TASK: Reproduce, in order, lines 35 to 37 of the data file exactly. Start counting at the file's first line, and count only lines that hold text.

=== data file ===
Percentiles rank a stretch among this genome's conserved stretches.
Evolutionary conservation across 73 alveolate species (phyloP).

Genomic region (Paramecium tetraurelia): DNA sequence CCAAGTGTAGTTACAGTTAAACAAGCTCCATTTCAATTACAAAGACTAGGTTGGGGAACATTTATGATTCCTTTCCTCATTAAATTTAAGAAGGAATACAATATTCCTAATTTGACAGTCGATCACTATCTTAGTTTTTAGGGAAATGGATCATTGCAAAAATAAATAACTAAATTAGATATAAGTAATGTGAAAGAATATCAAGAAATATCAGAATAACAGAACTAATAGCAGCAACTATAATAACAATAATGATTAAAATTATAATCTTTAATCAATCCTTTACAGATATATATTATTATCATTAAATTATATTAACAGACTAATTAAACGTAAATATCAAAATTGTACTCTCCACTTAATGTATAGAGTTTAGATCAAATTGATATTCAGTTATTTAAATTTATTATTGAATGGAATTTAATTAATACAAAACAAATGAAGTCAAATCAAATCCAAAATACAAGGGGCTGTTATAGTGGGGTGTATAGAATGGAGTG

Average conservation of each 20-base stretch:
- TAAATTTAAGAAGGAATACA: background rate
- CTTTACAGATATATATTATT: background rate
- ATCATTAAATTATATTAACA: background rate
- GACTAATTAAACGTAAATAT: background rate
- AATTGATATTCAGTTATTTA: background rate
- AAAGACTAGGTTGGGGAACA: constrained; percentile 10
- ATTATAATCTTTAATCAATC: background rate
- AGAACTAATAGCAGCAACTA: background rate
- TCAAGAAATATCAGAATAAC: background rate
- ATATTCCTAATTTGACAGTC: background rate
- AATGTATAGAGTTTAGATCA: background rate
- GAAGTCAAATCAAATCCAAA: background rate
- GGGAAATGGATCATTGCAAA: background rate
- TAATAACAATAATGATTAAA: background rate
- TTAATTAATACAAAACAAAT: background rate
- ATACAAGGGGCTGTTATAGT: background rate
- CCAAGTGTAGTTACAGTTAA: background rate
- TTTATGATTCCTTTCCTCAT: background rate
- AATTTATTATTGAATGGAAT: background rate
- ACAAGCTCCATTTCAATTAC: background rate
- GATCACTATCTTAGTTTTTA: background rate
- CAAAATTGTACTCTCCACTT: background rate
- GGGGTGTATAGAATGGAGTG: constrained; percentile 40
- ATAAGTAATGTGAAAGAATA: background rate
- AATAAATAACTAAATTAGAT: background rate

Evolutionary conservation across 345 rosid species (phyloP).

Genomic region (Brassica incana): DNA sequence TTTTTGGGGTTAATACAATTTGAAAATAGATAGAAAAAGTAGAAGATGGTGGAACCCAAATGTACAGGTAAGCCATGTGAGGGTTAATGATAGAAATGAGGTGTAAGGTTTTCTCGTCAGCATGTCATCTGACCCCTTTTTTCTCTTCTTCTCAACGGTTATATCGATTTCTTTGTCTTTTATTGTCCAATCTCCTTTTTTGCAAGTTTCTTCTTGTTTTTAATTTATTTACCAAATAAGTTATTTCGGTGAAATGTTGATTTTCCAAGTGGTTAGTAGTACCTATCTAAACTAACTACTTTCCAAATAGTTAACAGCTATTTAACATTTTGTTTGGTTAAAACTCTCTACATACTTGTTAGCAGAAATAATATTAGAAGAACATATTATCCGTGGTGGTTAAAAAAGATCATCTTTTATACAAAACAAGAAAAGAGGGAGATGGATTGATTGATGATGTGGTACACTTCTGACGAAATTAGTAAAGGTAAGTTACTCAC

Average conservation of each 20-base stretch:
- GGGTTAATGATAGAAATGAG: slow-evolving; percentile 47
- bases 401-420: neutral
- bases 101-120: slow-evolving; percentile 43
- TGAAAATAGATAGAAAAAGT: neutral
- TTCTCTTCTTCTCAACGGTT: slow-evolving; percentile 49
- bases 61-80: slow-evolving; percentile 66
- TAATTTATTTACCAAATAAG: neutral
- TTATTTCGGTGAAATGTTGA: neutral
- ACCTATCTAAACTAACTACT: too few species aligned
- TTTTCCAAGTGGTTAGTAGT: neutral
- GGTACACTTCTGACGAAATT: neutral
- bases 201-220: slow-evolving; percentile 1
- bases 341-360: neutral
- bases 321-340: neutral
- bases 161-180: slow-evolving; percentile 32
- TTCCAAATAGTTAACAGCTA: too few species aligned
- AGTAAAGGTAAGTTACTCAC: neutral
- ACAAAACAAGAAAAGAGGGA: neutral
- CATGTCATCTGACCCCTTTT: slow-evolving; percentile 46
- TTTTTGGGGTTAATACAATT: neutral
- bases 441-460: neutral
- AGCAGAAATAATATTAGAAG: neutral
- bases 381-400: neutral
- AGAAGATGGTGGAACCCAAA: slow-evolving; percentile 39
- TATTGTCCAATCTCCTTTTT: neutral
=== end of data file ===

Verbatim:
- bases 101-120: slow-evolving; percentile 43
- TGAAAATAGATAGAAAAAGT: neutral
- TTCTCTTCTTCTCAACGGTT: slow-evolving; percentile 49